The Workers’ Compensation Division recently issued new rules for calculating average weekly wage. The new rules will apply to claims with dates of injury on or after February 21, 2018.
Under the new rule:
When a worker is paid irregular wages and there is an increase or decrease in the worker’s pay rate in the previous 52 weeks before the injury/occupational disease, this will not constitute a “new wage earning agreement.”
The insurer must calculate the worker’s average weekly hours worked at each pay rate since the last wage earning agreement (not to exceed 52 weeks).
The average hours at each pay rate will then be multiplied by the pay rate at the time of injury/occupational disease.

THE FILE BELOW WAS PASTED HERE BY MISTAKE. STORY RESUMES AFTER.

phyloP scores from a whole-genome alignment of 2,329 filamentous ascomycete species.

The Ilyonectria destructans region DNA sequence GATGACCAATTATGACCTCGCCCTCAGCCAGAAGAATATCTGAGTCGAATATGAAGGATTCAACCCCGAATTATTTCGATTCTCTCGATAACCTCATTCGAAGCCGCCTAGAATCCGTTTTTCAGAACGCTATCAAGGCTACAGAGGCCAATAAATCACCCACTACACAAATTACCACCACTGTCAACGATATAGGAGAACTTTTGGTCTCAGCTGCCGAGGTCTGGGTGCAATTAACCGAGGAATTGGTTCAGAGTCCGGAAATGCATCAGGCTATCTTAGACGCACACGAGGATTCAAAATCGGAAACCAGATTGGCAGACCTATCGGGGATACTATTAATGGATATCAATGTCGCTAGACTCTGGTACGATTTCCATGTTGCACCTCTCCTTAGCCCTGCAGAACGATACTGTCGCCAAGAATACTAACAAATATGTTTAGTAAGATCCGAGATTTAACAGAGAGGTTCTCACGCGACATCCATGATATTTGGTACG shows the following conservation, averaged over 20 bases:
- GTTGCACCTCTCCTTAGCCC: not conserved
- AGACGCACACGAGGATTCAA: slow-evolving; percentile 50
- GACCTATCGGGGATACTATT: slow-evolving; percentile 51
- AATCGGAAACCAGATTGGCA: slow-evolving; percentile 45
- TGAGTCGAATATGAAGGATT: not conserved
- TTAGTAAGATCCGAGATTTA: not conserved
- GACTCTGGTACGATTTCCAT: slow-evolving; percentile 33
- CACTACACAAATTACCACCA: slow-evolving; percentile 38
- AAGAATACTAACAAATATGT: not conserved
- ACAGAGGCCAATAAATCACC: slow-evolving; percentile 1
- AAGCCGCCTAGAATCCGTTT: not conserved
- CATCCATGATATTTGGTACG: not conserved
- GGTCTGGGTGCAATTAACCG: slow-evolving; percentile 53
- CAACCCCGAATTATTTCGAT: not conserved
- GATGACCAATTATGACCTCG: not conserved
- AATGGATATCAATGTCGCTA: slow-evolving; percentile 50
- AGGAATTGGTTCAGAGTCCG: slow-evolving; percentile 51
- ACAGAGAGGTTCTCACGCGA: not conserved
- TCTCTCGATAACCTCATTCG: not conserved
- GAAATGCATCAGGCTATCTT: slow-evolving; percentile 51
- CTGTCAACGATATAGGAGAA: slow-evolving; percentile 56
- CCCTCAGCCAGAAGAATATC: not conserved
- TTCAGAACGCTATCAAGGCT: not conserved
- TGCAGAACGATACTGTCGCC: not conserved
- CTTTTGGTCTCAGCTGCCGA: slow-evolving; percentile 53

Any irregular wages not paid on an hourly rate must also be averaged and added to the average weekly wage.
Some things to note:
Under the previous rule, the insurer still averaged the total earning since the previous wage earning agreement, but it was not clear if a change in the hours worked or rate of pay constituted a new wage earning agreement. The, unintended, result was significantly lower calculations for many workers.
The WCD is also looking into preparing bulletins, calculators, and other materials to help with these calculations.
These are temporary rules set to expire in August 2018, but the WCD is moving forward with permanent rule changes. The WCD needs your input on claim costs, ability to apply these rules, or other issue that arise from these temporary rules.
The WCB also recently address the changes to the union-hall time-loss rules and concluded an averaging of wages under different rates during the 52 weeks prior to injury was permissible. Richard Poland, 70 Van Natta 172 (2018).
If you have any questions regarding the new rules for calculating average weekly wage, please do not hesitate to contact me.